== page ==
The divorce and remarriage of the president of Hillsdale College is a scandal. It is gross public transgression of the seventh commandment of God’s law: “Whosoever shall put away his wife, and marry another, committeth adultery against her” (Mark 10:11).
It disgraces him: “If any provide not for his own, and specially for those of his own house, he hath denied the faith, and is worse than an infidel” (I Tim. 5:8).
It disgraces Hillsdale College and the cause of conservatism that Hillsdale represents, not because it happened, but because the college did not swiftly and decisively expel its president when it happened. Indeed, the college did not even recognize it as a scandal. It celebrated the remarriage.
The Hillsdale scandal—the real and unquestioned Hillsdale scandal—is not neatly confined to a small college in Michigan. It has spread to implicate in the iniquity and disgrace with the shame all who have judged the events at Hillsdale without noticing the scandal. Particularly is this true of those who have solemnly concluded that no scandal is proven or provable at Hillsdale. The Hillsdale scandal is the scandal of William J. Bennett, William F. Buckley Jr., and World magazine.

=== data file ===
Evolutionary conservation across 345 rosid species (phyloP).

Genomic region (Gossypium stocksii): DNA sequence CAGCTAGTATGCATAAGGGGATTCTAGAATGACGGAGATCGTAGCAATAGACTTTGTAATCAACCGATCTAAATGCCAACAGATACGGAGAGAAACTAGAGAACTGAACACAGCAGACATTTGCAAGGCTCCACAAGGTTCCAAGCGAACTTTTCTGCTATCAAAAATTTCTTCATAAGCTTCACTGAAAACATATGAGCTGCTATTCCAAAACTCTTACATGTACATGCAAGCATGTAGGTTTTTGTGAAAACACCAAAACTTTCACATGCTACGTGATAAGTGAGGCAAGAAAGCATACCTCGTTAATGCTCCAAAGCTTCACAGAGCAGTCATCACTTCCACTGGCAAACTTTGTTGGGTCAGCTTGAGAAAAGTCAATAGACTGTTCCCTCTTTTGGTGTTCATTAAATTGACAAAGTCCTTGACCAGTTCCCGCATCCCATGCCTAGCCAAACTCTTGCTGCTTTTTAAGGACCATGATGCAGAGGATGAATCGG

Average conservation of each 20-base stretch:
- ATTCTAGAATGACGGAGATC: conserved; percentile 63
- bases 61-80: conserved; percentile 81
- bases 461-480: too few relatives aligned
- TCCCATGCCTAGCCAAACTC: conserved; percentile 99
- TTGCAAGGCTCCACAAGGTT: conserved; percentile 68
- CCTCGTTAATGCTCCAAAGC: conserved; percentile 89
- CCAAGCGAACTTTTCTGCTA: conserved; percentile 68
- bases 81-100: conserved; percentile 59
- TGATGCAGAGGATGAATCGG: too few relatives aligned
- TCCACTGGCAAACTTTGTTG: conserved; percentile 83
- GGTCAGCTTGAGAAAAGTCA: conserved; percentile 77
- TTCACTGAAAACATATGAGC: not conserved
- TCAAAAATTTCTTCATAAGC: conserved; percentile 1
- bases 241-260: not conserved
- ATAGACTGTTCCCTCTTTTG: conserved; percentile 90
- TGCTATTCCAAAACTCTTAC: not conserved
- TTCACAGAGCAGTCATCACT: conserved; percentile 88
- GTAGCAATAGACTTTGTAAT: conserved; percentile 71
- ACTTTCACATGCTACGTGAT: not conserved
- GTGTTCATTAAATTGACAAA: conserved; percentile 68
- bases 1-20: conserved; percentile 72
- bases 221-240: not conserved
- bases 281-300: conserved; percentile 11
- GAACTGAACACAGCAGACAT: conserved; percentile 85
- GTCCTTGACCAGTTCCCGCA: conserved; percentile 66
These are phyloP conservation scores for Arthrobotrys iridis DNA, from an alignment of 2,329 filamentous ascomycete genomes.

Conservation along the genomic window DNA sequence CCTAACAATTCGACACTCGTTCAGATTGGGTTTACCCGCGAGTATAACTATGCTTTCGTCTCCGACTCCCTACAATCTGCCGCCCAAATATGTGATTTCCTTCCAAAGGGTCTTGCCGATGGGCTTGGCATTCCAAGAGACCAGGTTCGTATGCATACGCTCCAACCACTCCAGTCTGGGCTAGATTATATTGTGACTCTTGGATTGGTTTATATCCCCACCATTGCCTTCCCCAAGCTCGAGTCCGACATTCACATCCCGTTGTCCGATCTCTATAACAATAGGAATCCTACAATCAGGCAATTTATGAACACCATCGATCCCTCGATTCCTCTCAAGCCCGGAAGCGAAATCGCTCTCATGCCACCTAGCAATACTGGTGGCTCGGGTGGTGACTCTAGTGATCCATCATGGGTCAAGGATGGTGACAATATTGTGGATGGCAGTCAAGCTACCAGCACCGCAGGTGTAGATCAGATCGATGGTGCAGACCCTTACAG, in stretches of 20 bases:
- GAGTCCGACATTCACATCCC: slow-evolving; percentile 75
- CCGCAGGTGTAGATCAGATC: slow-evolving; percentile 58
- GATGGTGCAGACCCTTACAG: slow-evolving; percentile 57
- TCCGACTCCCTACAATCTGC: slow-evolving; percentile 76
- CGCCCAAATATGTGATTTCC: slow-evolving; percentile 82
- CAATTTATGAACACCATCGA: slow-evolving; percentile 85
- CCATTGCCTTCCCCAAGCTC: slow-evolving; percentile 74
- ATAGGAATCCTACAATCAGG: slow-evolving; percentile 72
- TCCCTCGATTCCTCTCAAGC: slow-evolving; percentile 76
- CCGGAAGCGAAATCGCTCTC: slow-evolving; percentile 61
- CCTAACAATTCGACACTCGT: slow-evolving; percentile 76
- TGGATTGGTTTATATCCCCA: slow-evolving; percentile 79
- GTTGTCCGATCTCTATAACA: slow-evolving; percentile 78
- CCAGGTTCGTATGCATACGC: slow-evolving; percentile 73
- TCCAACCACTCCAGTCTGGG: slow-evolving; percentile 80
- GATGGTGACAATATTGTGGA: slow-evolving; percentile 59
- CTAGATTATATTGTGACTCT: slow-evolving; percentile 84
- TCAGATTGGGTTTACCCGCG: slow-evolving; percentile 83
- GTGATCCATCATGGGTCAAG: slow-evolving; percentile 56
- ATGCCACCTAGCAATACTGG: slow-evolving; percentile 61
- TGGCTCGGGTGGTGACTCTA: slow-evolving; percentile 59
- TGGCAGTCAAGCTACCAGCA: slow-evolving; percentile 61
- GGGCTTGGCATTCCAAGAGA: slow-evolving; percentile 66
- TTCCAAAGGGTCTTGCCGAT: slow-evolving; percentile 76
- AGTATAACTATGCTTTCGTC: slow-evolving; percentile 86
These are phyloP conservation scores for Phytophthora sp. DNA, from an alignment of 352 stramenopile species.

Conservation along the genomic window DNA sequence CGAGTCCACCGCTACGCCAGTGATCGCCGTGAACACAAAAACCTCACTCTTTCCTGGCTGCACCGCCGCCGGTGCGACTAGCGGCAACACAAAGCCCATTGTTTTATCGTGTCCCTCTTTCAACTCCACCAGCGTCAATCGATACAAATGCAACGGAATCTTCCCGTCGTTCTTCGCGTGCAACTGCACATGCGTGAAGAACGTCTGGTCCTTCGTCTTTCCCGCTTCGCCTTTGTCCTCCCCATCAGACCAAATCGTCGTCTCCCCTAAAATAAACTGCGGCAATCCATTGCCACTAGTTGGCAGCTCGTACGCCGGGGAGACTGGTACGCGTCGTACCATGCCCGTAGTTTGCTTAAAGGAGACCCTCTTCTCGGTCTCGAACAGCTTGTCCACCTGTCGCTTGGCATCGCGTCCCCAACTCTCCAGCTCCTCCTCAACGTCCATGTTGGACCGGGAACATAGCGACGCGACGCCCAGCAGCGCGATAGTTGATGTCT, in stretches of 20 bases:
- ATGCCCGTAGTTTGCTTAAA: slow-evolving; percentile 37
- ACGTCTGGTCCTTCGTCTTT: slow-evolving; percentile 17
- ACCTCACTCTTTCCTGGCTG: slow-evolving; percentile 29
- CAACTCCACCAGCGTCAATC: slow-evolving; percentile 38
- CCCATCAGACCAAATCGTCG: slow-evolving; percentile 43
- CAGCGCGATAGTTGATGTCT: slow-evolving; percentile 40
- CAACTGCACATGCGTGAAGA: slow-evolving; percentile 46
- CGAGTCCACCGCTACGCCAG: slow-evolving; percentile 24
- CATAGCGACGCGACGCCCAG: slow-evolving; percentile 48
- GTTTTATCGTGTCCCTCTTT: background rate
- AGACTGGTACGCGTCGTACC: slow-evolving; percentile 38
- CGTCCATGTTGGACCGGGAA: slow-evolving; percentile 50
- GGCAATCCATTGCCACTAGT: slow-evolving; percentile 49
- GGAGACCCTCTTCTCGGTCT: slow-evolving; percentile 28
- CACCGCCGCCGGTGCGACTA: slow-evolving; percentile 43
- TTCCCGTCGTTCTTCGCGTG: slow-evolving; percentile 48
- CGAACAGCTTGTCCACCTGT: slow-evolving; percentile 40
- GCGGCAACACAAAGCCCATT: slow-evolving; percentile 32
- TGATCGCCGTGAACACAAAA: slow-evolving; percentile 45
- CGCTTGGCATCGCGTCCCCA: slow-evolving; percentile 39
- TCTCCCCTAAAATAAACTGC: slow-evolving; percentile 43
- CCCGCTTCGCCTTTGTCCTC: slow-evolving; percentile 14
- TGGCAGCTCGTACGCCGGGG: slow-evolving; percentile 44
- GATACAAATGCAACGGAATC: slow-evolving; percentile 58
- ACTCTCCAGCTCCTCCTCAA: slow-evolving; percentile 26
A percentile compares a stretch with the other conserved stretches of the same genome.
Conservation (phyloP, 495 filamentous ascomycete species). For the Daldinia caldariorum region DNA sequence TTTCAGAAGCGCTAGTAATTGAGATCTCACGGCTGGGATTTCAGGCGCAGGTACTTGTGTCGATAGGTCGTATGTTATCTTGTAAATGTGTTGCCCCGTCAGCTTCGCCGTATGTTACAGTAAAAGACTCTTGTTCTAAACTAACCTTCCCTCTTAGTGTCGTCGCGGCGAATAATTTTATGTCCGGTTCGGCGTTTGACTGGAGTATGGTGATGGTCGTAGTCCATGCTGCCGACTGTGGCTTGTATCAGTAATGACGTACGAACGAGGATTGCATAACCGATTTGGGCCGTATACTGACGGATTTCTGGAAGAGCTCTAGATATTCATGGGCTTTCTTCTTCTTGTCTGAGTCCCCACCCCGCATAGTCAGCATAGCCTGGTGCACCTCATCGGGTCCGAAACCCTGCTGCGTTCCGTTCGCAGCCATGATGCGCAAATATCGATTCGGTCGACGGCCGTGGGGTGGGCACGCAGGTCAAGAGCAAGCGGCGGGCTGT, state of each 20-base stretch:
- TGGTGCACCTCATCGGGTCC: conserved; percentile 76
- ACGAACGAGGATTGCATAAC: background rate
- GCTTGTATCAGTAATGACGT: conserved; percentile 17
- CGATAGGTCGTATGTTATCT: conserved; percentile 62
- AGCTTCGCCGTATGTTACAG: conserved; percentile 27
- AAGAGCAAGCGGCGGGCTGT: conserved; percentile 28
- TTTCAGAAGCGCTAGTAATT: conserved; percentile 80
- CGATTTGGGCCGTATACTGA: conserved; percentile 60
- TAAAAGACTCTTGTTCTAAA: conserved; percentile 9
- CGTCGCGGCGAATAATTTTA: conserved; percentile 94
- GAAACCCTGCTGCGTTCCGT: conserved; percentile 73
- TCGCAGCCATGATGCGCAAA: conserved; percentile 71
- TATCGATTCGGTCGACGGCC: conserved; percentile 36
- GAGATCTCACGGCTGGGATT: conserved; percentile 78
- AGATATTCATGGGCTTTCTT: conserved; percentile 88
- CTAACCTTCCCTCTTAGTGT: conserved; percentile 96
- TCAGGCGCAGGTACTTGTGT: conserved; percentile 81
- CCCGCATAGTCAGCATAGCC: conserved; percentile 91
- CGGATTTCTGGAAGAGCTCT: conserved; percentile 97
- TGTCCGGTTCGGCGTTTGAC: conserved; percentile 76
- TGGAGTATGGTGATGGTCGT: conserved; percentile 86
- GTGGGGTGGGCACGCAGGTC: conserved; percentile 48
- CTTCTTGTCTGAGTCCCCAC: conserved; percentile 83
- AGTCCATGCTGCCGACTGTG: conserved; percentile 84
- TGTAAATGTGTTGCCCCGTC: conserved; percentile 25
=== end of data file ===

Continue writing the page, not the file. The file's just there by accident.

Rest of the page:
No one should doubt whether the divorce and remarriage is the real scandal of Hillsdale. The cause of the sexual promiscuity and perversity that now deprave and destroy our nation and that defile the churches is the failure to honor marriage. If the former president of Hillsdale College did, in fact, commit adultery with his daughter-in-law, the greater evil, and the cause, was his unfaithfulness to his wife.
The irony of the Hillsdale scandal is that the college and its supporters are enthusiastic about “worldview.” They war against the lawlessness of liberalism in society and call for conservatives, especially Christian conservatives, to promote a Christian “worldview” in North America. This is also the agenda of World magazine, which could not see any scandal at Hillsdale.
Any “Christian worldview” that has so little regard for marriage and the family that it is unable to notice the scandal of Hillsdale is unworthy of the name Christian. The efforts of such a “Christian worldview” to resist what Robert Bork has called the “slouching towards Gomorrah” of the United States and to advance the kingdom of Jesus Christ—the calling and privilege of every true child of God and especially every genuine Reformed Christian—are futile.
The triune God, Creator of the heaven and the earth, has made the family the fundamental institution of earthly life both in the nation and in the church.
The foundation of the family is marriage.
The destroyer is divorce and remarriage.